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16 Secrets To Make Spring Cleaning More Fun, According to Experts

Jun 02, 2023

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A clean, clutter-free house is the dream, but working up the motivation to actually tackle your miles-long to-do list—from the dust-covered fans to the overflowing junk drawer—each spring is a chore in itself. It doesn't have to be that dreadful though. We talked to a bunch of organizational experts to get the inside scoop on how to make the process of spring cleaning more enjoyable so you can enjoy living in your space again.

Sure, it doesn't sound fun, but the actual checking off of items gives your brain a little dopamine hit each time, which is incredibly encouraging. Jess Klein, interior designer and founder of Jess Klein Studio in Boston, recommends going into a task with a gameplan. "Download a spring cleaning checklist or create your own, and mark items off so that you feel accomplished." Chances are, the more you mark off, the more you’ll want to keep going.

Research shows that music helps to increase efficiency in repetitive tasks like cleaning or organizing, notes Danielle Dorn, Creative Director at mDesign. "It can improve your mood and be a fun way to give yourself more energy and motivation—especially when you’re not in the mood for it!"

Just like a brand new outfit gets you excited to go out, cute cleaning supplies in fun designs—like these Papaya Fruit Salad Reusable Paper Towels—can be the kick in the butt you need to finally scrub those dirty baseboards.

According to Stephanie Greenberg, Creative Director at Jane's Addiction Organization, a key part of any spring cleaning project is to declutter and donate. "Invite friends over for a clean up/dress-up party! Organize your closet while donating some of your pieces that you are getting rid of to your besties." And have some fun with it. Catch up with some wine, and help them style their new looks.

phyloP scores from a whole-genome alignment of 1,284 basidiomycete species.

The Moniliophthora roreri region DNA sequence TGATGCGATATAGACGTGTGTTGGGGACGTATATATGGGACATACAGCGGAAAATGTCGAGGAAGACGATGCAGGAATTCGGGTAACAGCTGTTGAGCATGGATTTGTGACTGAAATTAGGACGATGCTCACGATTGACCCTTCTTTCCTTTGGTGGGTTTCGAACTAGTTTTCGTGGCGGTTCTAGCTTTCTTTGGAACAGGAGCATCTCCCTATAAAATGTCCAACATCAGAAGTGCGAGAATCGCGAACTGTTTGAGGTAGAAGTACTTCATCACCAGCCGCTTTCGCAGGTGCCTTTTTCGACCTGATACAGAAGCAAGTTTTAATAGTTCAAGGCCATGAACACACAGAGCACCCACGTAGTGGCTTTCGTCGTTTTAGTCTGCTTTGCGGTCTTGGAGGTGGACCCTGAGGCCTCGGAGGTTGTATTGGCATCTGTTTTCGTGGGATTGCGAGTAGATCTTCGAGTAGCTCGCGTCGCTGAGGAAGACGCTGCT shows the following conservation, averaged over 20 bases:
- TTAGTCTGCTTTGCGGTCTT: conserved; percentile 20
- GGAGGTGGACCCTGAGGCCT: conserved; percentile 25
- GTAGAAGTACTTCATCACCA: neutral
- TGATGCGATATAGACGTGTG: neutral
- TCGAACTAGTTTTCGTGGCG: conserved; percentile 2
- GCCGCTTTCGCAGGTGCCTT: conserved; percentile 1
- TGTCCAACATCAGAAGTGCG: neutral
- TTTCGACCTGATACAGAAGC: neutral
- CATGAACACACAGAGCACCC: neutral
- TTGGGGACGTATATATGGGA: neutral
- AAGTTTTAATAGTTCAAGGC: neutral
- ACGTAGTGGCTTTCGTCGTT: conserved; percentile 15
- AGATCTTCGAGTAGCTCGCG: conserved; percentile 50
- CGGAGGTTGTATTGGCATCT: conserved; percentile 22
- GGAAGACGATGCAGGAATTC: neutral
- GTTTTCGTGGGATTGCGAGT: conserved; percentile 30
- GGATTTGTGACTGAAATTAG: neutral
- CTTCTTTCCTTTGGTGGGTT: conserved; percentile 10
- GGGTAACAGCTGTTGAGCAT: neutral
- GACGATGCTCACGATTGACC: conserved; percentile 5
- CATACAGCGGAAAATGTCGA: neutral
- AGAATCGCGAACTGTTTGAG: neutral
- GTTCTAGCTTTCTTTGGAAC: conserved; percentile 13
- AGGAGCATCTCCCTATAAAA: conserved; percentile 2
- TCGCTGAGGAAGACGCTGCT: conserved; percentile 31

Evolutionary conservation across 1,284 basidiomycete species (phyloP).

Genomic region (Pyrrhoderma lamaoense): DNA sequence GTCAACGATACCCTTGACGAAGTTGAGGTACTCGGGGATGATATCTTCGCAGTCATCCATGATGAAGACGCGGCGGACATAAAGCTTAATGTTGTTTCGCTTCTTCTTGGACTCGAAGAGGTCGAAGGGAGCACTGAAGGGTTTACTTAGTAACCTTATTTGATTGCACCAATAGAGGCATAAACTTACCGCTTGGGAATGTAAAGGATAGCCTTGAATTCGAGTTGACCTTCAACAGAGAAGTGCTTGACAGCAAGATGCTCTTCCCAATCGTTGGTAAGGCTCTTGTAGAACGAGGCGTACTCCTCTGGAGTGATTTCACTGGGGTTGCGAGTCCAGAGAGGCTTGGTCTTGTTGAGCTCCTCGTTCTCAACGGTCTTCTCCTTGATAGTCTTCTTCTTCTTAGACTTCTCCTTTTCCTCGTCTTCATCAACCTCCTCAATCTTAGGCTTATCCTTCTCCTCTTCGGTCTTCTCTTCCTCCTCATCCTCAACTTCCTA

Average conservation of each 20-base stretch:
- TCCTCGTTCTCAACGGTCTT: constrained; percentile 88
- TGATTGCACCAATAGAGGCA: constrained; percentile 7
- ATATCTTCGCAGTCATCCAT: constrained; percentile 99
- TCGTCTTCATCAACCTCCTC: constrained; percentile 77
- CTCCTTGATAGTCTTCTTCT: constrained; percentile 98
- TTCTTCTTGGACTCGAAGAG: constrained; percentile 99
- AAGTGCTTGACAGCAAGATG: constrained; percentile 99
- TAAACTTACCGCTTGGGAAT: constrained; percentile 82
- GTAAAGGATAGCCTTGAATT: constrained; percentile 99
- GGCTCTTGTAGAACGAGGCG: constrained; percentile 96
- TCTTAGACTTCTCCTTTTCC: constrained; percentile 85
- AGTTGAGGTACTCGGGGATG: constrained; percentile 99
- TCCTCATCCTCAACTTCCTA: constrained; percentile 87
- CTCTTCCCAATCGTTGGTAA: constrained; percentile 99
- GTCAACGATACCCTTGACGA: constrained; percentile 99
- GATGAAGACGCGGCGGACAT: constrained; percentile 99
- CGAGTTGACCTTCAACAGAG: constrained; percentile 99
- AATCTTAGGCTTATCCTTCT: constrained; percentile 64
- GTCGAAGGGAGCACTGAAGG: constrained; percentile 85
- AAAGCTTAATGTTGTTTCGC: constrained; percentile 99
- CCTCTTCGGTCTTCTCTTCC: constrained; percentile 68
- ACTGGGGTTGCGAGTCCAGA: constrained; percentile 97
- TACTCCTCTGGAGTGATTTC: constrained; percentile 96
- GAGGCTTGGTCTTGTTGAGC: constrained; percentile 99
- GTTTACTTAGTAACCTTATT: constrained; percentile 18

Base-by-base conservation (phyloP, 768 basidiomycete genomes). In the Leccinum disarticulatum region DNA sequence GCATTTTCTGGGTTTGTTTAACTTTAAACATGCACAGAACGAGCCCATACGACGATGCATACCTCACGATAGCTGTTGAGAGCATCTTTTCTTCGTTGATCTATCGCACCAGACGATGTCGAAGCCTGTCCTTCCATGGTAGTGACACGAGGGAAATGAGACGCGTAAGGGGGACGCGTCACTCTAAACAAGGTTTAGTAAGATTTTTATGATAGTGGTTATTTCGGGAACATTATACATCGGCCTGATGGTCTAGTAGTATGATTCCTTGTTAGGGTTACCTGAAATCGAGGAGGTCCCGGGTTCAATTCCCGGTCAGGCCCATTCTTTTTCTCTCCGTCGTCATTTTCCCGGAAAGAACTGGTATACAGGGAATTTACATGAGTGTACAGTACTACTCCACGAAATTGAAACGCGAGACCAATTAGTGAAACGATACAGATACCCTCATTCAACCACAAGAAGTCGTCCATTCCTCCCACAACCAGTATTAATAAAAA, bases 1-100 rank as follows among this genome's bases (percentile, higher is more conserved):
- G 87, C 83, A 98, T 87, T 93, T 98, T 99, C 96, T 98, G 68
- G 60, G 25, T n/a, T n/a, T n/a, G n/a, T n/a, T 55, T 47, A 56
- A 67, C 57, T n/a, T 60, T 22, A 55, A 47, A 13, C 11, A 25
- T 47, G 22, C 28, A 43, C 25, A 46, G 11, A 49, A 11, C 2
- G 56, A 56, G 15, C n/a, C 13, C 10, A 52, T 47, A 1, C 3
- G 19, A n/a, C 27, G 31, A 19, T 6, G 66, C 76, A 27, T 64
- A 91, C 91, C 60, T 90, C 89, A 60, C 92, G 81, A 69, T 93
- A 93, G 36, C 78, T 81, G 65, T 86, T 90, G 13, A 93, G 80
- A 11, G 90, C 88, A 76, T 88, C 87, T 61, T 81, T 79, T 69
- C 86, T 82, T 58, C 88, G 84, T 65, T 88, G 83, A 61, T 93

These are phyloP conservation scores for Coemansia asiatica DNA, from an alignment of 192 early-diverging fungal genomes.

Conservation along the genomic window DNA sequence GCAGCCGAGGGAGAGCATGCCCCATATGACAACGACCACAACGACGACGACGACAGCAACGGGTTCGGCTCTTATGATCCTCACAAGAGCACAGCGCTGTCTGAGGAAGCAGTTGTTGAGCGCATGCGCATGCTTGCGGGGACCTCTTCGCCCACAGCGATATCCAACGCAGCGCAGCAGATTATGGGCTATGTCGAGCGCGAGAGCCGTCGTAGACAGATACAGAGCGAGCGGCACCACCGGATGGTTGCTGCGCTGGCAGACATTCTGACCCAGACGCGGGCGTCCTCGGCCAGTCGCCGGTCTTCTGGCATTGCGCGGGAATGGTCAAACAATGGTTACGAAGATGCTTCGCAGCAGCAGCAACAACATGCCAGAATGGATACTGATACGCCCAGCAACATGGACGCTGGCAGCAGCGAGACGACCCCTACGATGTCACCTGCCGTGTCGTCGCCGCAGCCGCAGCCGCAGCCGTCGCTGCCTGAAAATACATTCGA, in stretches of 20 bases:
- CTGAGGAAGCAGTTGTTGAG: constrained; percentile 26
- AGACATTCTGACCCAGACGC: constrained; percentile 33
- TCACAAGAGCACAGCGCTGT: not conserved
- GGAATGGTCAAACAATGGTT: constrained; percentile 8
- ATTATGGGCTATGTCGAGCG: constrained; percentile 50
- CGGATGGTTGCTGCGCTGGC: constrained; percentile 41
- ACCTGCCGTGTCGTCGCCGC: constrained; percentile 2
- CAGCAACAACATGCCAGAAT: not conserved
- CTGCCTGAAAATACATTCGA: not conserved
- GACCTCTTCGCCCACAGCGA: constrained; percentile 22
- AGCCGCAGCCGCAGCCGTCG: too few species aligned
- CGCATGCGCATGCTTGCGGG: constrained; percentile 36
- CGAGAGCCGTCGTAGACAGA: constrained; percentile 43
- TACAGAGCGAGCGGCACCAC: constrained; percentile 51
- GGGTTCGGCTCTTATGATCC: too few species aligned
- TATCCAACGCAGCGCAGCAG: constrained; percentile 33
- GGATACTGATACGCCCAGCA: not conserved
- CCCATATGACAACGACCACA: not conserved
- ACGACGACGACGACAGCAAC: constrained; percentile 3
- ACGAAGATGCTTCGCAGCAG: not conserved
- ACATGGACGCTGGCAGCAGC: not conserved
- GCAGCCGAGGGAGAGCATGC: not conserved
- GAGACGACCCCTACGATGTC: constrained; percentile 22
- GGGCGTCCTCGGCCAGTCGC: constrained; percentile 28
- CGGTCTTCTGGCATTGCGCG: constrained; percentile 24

If just thinking about clearing out the mudroom gives you hives, listen to a funny podcast to make it more fun, suggests life coach and parenting expert Stephanie Rosenfield. You can also put on some mindless reality TV, or tune into the next big true crime podcast and play detective while you create donate, keep and trash piles.

Having trouble getting started? "Think about what you can check off your cleaning checklist in under 15-20 minutes," advises Klein. "Do those first so you can start to mark things off the list." Once the timer goes off, you’ll likely be in a groove and want to continue. And if not, at least you got something done.

After you’ve finished giving your bathroom a good scrubbing, Greenberg recommends rewarding yourself with a nice, relaxing bath. You’ve earned it! "To set the spa mood, gather all of the candles from your home, spread them around the bathroom and light them." Now relax and enjoy a good soak—maybe even throw in some bath salts or bubbles.

If you’re the type that's easily overwhelmed, don't try to bite off more than you can chew. "Start with a commonly used spot like a junk drawer or your fridge," says home organizer Holly Blakey of Breathing Room Organization + Styling. "Turn on some music and toss, recycle or donate everything you don't use, is broken or belongs somewhere else. By tackling a small space, you get a small taste of how satisfying it feels to have a clean, organized space." You’re also more likely to get started in the first place.